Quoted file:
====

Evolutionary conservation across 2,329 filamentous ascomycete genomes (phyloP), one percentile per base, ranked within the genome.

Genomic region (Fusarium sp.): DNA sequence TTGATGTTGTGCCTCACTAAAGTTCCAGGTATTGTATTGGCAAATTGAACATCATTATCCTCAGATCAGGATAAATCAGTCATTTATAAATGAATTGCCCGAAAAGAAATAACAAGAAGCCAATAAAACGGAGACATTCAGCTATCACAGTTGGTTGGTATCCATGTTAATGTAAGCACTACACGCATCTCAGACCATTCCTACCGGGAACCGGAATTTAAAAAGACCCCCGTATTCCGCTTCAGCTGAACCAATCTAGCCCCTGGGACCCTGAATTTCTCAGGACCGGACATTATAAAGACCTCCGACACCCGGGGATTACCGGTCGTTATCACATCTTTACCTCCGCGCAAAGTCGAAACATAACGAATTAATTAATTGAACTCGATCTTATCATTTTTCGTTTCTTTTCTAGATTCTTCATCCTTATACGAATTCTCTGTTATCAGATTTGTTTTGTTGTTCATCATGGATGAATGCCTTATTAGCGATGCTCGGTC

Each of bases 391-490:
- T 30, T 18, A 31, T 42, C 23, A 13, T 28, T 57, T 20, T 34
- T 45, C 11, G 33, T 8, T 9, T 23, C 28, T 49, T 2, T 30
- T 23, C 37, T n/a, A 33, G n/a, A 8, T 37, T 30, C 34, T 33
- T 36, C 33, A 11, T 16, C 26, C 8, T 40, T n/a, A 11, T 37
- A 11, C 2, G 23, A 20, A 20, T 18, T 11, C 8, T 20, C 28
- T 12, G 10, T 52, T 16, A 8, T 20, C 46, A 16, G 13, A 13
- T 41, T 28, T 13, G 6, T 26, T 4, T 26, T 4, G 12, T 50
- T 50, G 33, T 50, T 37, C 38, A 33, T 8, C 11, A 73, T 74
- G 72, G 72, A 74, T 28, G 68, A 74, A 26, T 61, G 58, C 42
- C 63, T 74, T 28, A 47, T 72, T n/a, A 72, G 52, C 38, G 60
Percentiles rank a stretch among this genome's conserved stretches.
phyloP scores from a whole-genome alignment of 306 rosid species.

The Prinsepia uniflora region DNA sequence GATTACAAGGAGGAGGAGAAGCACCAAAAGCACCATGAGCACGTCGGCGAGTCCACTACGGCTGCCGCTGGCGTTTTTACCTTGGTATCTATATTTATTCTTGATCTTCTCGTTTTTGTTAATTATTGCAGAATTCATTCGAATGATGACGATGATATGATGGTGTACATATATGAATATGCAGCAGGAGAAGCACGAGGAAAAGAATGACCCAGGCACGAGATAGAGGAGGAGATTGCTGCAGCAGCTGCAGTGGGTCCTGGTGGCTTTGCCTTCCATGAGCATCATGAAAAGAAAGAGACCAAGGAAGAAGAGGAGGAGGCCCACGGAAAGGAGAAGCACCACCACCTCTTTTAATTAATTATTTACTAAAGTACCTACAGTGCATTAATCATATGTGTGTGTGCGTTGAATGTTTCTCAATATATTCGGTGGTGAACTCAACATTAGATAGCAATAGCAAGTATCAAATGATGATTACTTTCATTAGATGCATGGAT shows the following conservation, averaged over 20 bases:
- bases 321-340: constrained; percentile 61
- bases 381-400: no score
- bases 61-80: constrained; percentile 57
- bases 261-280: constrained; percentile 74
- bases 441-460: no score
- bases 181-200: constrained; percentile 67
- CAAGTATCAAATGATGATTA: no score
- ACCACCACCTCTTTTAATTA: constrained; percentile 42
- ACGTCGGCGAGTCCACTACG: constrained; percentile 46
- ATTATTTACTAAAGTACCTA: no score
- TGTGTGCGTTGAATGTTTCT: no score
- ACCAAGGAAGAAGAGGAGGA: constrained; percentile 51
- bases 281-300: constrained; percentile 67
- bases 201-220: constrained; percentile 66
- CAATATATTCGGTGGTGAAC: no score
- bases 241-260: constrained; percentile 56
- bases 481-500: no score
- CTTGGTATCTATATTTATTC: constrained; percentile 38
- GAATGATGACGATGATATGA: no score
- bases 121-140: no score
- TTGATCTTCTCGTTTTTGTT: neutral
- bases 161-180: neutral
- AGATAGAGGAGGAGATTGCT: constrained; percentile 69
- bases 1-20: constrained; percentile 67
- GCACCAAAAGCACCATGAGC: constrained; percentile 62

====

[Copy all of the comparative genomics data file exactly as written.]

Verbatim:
Evolutionary conservation across 2,329 filamentous ascomycete genomes (phyloP), one percentile per base, ranked within the genome.

Genomic region (Fusarium sp.): DNA sequence TTGATGTTGTGCCTCACTAAAGTTCCAGGTATTGTATTGGCAAATTGAACATCATTATCCTCAGATCAGGATAAATCAGTCATTTATAAATGAATTGCCCGAAAAGAAATAACAAGAAGCCAATAAAACGGAGACATTCAGCTATCACAGTTGGTTGGTATCCATGTTAATGTAAGCACTACACGCATCTCAGACCATTCCTACCGGGAACCGGAATTTAAAAAGACCCCCGTATTCCGCTTCAGCTGAACCAATCTAGCCCCTGGGACCCTGAATTTCTCAGGACCGGACATTATAAAGACCTCCGACACCCGGGGATTACCGGTCGTTATCACATCTTTACCTCCGCGCAAAGTCGAAACATAACGAATTAATTAATTGAACTCGATCTTATCATTTTTCGTTTCTTTTCTAGATTCTTCATCCTTATACGAATTCTCTGTTATCAGATTTGTTTTGTTGTTCATCATGGATGAATGCCTTATTAGCGATGCTCGGTC

Each of bases 391-490:
- T 30, T 18, A 31, T 42, C 23, A 13, T 28, T 57, T 20, T 34
- T 45, C 11, G 33, T 8, T 9, T 23, C 28, T 49, T 2, T 30
- T 23, C 37, T n/a, A 33, G n/a, A 8, T 37, T 30, C 34, T 33
- T 36, C 33, A 11, T 16, C 26, C 8, T 40, T n/a, A 11, T 37
- A 11, C 2, G 23, A 20, A 20, T 18, T 11, C 8, T 20, C 28
- T 12, G 10, T 52, T 16, A 8, T 20, C 46, A 16, G 13, A 13
- T 41, T 28, T 13, G 6, T 26, T 4, T 26, T 4, G 12, T 50
- T 50, G 33, T 50, T 37, C 38, A 33, T 8, C 11, A 73, T 74
- G 72, G 72, A 74, T 28, G 68, A 74, A 26, T 61, G 58, C 42
- C 63, T 74, T 28, A 47, T 72, T n/a, A 72, G 52, C 38, G 60
Percentiles rank a stretch among this genome's conserved stretches.
phyloP scores from a whole-genome alignment of 306 rosid species.

The Prinsepia uniflora region DNA sequence GATTACAAGGAGGAGGAGAAGCACCAAAAGCACCATGAGCACGTCGGCGAGTCCACTACGGCTGCCGCTGGCGTTTTTACCTTGGTATCTATATTTATTCTTGATCTTCTCGTTTTTGTTAATTATTGCAGAATTCATTCGAATGATGACGATGATATGATGGTGTACATATATGAATATGCAGCAGGAGAAGCACGAGGAAAAGAATGACCCAGGCACGAGATAGAGGAGGAGATTGCTGCAGCAGCTGCAGTGGGTCCTGGTGGCTTTGCCTTCCATGAGCATCATGAAAAGAAAGAGACCAAGGAAGAAGAGGAGGAGGCCCACGGAAAGGAGAAGCACCACCACCTCTTTTAATTAATTATTTACTAAAGTACCTACAGTGCATTAATCATATGTGTGTGTGCGTTGAATGTTTCTCAATATATTCGGTGGTGAACTCAACATTAGATAGCAATAGCAAGTATCAAATGATGATTACTTTCATTAGATGCATGGAT shows the following conservation, averaged over 20 bases:
- bases 321-340: constrained; percentile 61
- bases 381-400: no score
- bases 61-80: constrained; percentile 57
- bases 261-280: constrained; percentile 74
- bases 441-460: no score
- bases 181-200: constrained; percentile 67
- CAAGTATCAAATGATGATTA: no score
- ACCACCACCTCTTTTAATTA: constrained; percentile 42
- ACGTCGGCGAGTCCACTACG: constrained; percentile 46
- ATTATTTACTAAAGTACCTA: no score
- TGTGTGCGTTGAATGTTTCT: no score
- ACCAAGGAAGAAGAGGAGGA: constrained; percentile 51
- bases 281-300: constrained; percentile 67
- bases 201-220: constrained; percentile 66
- CAATATATTCGGTGGTGAAC: no score
- bases 241-260: constrained; percentile 56
- bases 481-500: no score
- CTTGGTATCTATATTTATTC: constrained; percentile 38
- GAATGATGACGATGATATGA: no score
- bases 121-140: no score
- TTGATCTTCTCGTTTTTGTT: neutral
- bases 161-180: neutral
- AGATAGAGGAGGAGATTGCT: constrained; percentile 69
- bases 1-20: constrained; percentile 67
- GCACCAAAAGCACCATGAGC: constrained; percentile 62